And in all of this I asked the Holy Spirit to help me not turn away from a single second of it in fear.
I do this a lot. At a point in my ACIM practice, this became my practice. Look at the really hard stuff, the scary stuff, the shameful stuff. Look at it without turning away. Look at it with the Holy Spirit.
Sometimes - like in this instance - the gift of understanding is given, undoing the "problem" forever.
Sometimes things simply get better little by little. We're happier and calmer. More help than hindrance. We know when to lean in and when to walk away. We can say “it’s all good” and mean it.
And that is nice, yes, but that is not the point of our ACIM practice.
What is the point?
As things get better in the body in the world, quietly - so quietly we often miss it - the real healing begins, which is remembering that separation is an illusion, that we have no problems, that God is Love, that Creation is Love, and we are Love, and all is well and always has been well and will be well forever and ever, om shanti shanti shanti amen.
As many of you know - because you teach it to me over and over in study groups, 1:1 dialogues, emails and comment threads - it's silly to talk too much about those levels of healing and wholeness. Talking about Love is often just another way of forgetting Love, ignoring Love.
So we talk instead about how we get cut off in traffic, screw up the response, and then later remember the real and hard work of healing through study and practice of A Course in Miracles. We listen to each other and we support each other.
We do that work together, by the way - there is not Sean's rage and your rage, Sean's fear and your fear. There is just rage. There is just fear. When we heal, even a little, we heal for all. Our shared presence is the light in which salvation is made clear and the universe restored to both of us as one (T-18.VII.5:3). Why else do I write? Why else do you read?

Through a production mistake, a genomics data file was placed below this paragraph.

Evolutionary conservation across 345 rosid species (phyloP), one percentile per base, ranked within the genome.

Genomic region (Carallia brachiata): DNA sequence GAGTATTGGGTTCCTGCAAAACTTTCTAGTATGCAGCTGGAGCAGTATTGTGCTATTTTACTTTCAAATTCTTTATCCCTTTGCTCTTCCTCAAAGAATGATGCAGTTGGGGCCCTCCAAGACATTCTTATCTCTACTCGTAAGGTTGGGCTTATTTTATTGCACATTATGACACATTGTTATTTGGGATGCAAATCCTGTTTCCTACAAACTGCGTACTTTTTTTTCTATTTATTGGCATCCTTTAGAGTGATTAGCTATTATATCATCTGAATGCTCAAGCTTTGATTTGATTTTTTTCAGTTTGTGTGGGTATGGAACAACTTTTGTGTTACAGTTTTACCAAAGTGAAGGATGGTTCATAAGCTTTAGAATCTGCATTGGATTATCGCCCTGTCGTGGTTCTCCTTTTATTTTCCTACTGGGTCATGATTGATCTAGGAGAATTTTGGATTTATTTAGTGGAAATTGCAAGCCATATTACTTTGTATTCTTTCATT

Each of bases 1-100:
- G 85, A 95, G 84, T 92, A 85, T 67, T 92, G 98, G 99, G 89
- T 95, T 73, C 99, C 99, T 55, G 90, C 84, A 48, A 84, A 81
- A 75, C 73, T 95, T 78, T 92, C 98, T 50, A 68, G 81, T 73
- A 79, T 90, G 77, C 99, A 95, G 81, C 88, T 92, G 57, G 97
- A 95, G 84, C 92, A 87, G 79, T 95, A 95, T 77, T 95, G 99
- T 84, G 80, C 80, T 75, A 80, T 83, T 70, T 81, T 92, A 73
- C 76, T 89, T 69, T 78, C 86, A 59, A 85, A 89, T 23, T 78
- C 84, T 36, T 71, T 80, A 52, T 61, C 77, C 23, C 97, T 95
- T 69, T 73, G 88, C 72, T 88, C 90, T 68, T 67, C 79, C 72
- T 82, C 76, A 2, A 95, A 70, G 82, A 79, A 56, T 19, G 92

Dear Sean, In rereading this gem I see how elements of your story are applicable to talkers (and writers?) as well as drivers. I don’t like it when I’m speaking or thinking out loud and someone cuts me off with their own words and thoughts, or doesn’t listen, or doesn’t listen as well as I’d like them to. But I’ve surely cut many people off with my words in this lifetime—sometimes intentionally, even smartassedly, sometimes unknowingly, and at times even recklessly as to cause a mess of a wreck. Likewise, I’ve followed others too closely, riding their bumper if you will, eager to interject whatever pressing opinion I’m compelled to put forth. (Where did attentive listening go?) And in slowing down to look at these matter more closely of late, I realize I’m capable of doing all of this without even opening my mouth! I cut others off in my mind and heart in any number of ways—all the while the small self believing she’s noble for holding her tongue. What a lonely place to bear.
Also, your teaching today reminds me somehow of “To Know the Dark” by Wendell Berry.
With love and well wishes,
Hi, Sean - I’m glad you’re back, or was it me that left? 🤔. Either way, this post makes me remember why I enjoy reading you so much. You really dig into the deeper message of the Course that so many of us miss. Thank you, thank you! ❤️❤️